Impact on Quality of Life

Lentigo is mostly a cosmetic issue for cats and does not cause them any pain or discomfort. The spots themselves are harmless and do not impact the cat’s health or quality of life. As lentigo spots can sometimes look similar to melanoma, it does mean increased veterinary visits and costs for monitoring and testing to rule out melanoma.

According to the Catster article, “Lentigo is a genetic condition in your cat that results in dark, freckle-like spots. The spots are either black or brown, and if your kitty will let you touch them, you’ll find they feel just like the rest of her skin or coat” (Source). So the spots themselves do not cause any irritation or problems for the cat.

The main impact is the potential for extra tests and veterinary costs to monitor the spots, as lentigo can mask melanoma spots which do require treatment. According to The Spruce Pets, “The only concern is that lentigo spots can mask melanoma spots, which makes routine veterinary exams critical for monitoring. If you notice a spot getting bigger, bleeds easily, or changes color or shape, be sure to point that out to your veterinarian.” (Source).

So while lentigo does not directly impact a cat’s quality of life, responsible pet owners will likely incur more frequent veterinary exams and testing costs to monitor the condition and rule out melanoma.

When to See a Vet

It’s important to monitor lentigo spots closely and report any changes or concerning symptoms to your veterinarian right away. According to WagWalking, some signs that warrant a veterinary visit include:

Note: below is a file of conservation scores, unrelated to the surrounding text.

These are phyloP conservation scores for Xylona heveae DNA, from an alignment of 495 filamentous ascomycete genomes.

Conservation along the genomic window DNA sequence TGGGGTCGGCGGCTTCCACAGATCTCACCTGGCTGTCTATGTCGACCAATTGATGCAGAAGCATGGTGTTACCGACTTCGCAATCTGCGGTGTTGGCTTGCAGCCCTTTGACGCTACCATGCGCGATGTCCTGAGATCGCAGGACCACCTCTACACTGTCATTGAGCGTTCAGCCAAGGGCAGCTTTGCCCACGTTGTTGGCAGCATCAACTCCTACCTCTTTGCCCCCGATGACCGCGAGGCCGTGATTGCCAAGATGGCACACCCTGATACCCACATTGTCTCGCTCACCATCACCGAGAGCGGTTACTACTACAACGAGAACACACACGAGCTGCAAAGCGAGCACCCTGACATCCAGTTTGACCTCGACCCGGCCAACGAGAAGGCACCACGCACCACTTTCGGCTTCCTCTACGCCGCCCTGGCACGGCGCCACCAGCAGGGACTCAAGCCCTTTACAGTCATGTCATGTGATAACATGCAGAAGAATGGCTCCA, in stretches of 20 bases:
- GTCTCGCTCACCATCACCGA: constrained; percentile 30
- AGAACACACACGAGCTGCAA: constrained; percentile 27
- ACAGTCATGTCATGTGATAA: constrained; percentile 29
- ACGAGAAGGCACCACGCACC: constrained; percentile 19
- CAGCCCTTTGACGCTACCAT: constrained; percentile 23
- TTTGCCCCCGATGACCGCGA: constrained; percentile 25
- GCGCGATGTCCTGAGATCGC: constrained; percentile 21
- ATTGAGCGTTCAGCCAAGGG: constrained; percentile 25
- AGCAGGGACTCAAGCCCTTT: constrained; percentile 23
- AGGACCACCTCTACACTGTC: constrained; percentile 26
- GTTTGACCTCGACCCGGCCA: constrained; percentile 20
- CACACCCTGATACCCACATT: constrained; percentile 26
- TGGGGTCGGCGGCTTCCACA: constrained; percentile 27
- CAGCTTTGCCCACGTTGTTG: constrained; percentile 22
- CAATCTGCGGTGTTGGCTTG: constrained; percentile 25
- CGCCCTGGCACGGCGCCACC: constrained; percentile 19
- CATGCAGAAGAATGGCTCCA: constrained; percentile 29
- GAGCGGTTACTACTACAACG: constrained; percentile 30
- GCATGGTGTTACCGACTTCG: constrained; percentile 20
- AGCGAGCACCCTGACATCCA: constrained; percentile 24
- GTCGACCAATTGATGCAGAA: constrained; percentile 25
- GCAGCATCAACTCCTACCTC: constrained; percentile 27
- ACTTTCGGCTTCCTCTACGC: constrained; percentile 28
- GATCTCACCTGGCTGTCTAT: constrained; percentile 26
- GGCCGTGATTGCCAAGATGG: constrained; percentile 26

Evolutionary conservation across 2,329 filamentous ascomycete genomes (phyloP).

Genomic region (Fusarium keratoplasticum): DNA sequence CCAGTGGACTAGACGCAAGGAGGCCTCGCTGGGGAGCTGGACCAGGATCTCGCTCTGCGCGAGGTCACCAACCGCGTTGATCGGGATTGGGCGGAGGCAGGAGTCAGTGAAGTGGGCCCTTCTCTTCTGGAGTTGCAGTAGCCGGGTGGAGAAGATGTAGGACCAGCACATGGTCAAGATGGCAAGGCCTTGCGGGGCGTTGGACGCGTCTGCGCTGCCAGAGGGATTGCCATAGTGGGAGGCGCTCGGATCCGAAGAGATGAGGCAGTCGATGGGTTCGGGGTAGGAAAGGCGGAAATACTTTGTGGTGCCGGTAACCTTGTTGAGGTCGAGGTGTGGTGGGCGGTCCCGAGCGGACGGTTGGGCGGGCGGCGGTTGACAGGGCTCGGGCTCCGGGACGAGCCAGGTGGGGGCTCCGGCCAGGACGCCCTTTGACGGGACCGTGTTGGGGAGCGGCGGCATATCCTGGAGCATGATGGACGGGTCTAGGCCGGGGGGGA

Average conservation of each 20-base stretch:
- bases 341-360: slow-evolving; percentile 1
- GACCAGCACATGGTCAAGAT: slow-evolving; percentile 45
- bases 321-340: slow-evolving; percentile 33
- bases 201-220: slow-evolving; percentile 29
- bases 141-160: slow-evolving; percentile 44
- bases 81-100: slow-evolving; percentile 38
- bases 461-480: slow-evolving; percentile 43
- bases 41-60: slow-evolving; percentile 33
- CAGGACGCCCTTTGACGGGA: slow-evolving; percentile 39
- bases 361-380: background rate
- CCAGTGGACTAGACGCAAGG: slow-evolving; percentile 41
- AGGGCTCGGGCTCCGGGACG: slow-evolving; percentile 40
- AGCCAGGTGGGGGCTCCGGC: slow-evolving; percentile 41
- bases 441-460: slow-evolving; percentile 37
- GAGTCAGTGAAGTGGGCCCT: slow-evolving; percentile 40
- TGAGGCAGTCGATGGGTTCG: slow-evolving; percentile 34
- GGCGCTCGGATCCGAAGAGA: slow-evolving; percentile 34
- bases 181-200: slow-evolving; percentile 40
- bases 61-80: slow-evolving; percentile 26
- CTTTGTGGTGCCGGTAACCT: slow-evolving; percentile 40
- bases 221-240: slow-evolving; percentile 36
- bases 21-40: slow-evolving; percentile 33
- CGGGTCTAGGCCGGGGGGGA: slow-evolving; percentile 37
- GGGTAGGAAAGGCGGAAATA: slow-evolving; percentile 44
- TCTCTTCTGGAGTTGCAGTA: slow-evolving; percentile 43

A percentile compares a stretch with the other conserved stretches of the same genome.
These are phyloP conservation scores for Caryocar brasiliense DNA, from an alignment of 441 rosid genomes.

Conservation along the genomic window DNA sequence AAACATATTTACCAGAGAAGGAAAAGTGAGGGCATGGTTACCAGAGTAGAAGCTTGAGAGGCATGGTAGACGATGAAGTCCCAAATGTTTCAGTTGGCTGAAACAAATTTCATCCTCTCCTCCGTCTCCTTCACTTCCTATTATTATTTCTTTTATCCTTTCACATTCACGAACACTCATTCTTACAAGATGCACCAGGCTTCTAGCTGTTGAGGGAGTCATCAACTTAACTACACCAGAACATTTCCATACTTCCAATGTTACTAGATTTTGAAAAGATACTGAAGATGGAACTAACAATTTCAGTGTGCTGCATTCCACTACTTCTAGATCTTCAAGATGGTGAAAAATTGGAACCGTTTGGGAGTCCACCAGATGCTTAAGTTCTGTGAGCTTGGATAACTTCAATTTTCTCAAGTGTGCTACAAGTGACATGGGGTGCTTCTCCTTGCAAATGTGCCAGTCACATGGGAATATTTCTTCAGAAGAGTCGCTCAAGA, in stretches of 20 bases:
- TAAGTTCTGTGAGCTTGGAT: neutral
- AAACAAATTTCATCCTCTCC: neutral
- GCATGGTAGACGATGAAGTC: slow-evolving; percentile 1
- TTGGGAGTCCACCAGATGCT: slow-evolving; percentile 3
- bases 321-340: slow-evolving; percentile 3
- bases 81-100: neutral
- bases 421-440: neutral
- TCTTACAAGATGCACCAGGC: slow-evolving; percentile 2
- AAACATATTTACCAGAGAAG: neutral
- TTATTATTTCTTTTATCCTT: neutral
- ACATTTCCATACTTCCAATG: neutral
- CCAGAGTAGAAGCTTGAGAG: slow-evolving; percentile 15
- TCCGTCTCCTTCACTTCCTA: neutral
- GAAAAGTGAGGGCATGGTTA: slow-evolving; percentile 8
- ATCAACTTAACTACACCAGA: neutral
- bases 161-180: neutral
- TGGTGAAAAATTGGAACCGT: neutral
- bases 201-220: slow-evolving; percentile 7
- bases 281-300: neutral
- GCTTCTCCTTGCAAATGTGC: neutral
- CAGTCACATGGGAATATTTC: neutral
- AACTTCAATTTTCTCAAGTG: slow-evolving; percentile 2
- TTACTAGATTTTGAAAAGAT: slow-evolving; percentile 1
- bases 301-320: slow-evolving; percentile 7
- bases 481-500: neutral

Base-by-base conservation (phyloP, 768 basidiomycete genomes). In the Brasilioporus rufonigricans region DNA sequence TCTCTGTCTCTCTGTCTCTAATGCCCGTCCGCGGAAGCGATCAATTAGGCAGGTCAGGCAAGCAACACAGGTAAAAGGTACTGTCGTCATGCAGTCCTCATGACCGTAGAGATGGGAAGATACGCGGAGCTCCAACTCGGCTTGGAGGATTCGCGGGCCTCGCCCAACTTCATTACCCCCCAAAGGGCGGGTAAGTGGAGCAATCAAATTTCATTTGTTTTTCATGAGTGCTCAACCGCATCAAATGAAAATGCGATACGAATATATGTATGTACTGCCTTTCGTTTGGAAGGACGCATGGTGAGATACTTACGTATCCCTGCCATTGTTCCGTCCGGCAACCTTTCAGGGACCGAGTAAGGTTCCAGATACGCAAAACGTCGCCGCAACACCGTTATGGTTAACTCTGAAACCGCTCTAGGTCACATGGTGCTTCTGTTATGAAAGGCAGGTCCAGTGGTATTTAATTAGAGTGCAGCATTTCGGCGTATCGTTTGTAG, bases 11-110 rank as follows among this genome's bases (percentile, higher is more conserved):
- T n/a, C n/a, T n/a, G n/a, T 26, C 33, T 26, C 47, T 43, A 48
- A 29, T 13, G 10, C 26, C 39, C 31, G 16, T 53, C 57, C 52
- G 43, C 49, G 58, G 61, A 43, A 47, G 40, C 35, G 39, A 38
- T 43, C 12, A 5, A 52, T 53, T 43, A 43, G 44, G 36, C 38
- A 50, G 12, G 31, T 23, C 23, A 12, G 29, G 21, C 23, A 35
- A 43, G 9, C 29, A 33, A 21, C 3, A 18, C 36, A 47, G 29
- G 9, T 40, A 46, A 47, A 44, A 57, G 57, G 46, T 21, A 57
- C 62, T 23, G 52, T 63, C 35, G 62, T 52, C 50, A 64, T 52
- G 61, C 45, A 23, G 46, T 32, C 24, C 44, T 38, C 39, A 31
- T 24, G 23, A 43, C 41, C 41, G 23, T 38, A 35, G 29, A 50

• The spots are increasing in size, changing color, or growing in number
  • The spots become irritated, inflamed, bleeding, or ulcerated
  • Your cat seems bothered by the spots or is excessively grooming them

While lentigo is typically benign, any changes could indicate a more serious condition like melanoma developing. It’s critical to have your veterinarian examine and evaluate any changes.

You should also bring your cat in for annual wellness exams, where the vet can monitor spots and screen for lentigo or other skin conditions. Routine exams allow early detection and treatment if any problems do arise.

Don’t wait until you notice changes to inspect your cat’s spots. Be proactive by making regular vet visits to keep a close eye on their skin health.

Summary

Lentigines are usually benign dark spots on a cat’s skin, lips, eyelids or nose caused by localized overproduction of melanin. They are harmless flat moles that do not develop into melanoma. However, monitor lentigines for any changes in size, shape, or color, as that may indicate cancer. Seek veterinary assessment if melanoma is suspected, but otherwise lentigines do not require treatment.

In conclusion, lentigines are generally not dangerous for cats. While concerning in appearance, they are merely a cosmetic issue. Still, owners should routinely inspect them to ensure no cancerous changes. Seek veterinary guidance if the spots become irregular, enlarged, multi-colored, ulcerated, or bleed. Otherwise, the spots may be left alone with no ill effects on feline health. Through monitoring and vet checks, lentigines can be distinguished from melanoma for appropriate care.